Topshop empire plunges to huge loss

Sir Philip Green’s Topshop retailing empire plunged to a loss last year, blaming a “dramatically” changed retail landscape and increased competition.

The business, which also includes Miss Selfridge and Dorothy Perkins, has since agreed a rescue deal with its creditors that triggered 48 store closures.

The results for the year to 1 September 2018 show a loss of £169.2m compared with a £49.4m profit a year earlier. It also warned it may need fresh funds.

The rescue deal, agreed in June, involved the landlords to the chains of stores backing a number of company voluntary arrangements (CVA), allowing the business to reach an agreement with its creditors to pay off all or part of its debts.

In an update provided in the latest results, the directors say are they “confident that we will deliver on our plan, improve the way we work and win the hearts and minds of more and more of our customers”.

The results are for Taveta Investments, the holding company of the Arcadia group of businesses owned by Sir Philip’s wife Tina.

The company said a 4.5% fall in its turnover was caused by “the ongoing challenging global market conditions for retailers”.

If exceptional items and other one-off costs are stripped out the company made an operating profit of £78.1m, down from £124.1m a year earlier.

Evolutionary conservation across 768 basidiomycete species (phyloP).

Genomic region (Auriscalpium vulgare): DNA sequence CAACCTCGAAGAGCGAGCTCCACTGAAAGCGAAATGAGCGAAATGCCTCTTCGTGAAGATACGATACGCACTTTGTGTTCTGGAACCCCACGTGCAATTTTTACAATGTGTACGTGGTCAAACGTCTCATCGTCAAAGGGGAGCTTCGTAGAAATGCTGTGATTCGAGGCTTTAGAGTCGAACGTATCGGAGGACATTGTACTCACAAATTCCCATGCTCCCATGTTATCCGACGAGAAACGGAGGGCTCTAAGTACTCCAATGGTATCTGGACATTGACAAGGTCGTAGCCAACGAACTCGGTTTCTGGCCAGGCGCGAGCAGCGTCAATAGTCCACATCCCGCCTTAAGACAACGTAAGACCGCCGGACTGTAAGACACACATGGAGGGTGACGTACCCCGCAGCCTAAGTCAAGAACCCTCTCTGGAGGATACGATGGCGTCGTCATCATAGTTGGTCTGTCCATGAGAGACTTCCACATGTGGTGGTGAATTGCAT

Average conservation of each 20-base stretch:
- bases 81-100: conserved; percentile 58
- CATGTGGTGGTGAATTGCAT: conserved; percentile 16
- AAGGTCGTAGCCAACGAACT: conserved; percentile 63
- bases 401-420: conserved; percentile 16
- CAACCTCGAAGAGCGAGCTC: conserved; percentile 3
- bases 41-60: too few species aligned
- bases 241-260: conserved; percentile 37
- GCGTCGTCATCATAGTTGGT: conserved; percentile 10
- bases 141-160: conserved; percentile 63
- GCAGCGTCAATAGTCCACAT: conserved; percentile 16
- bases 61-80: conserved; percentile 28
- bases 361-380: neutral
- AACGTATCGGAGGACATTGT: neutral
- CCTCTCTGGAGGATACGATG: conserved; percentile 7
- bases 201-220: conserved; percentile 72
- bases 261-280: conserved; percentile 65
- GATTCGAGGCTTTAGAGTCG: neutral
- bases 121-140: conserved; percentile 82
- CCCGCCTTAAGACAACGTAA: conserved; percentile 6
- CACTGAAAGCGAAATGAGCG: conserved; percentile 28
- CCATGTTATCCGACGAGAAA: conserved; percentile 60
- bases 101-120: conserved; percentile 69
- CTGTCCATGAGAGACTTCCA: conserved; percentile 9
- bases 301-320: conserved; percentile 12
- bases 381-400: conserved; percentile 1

Taveta said profits were knocked because it was not able to close stores at the same pace that sales fell.

“After coming through a challenging year, we are now very clear on our strategic direction,” it added.

In a trading update in the latest results, the directors say that after closing its US stores and the Outfit Kids business, the group is expected to remain in its current form with a “portfolio of diverse, market-leading brands”.

The results highlight the importance of refinancing a £310m loan on the flagship Topshop store on London’s Oxford Street, which is currently due to be repaid in December.

If that does not happen, the company said “the lenders would be able to enforce their security on its property in order to recover their debt”.

The directors express confidence that the loan can be refinanced. They say the store remains an attractive site, with Nike taking an additional floor in the building, while space previously used by Miss Selfridge has been leased to retailer Vans.

However, they also say that the risk around the refinancing of the Oxford Street store and the “on-going difficult financial conditions in a volatile retail sector” could force the business to seek fresh financing.

On a pre-tax basis, Taveta’s loss is £177m compared with profits of £53.5m a year earlier.

Results for Arcadia, filed separately, show a pre-tax loss of £93m compared with £164m in the previous year. In June, Sir Philip acknowledged to the BBC that the retail landscape had changed and that he had been slow to react.

“The market place has changed forever – people want a different kind of service. Should we have seen that three or four years ago – maybe. But now we need to get on with the job,” he told the BBC in June.

The business has not been alone in finding the going tough on the High Street.

Earlier this year, Britain’s biggest department store chain Debenhams fell into the hands of its lenders as part of an administration process, while House of Fraser was sold to Mike Ashley’s Sports Direct last year.

Marks and Spencer has also illustrated the woes facing traditional retailers, falling out of the FTSE 100 index this week amid competition from firms such as Primark on the High Street and Boohoo online.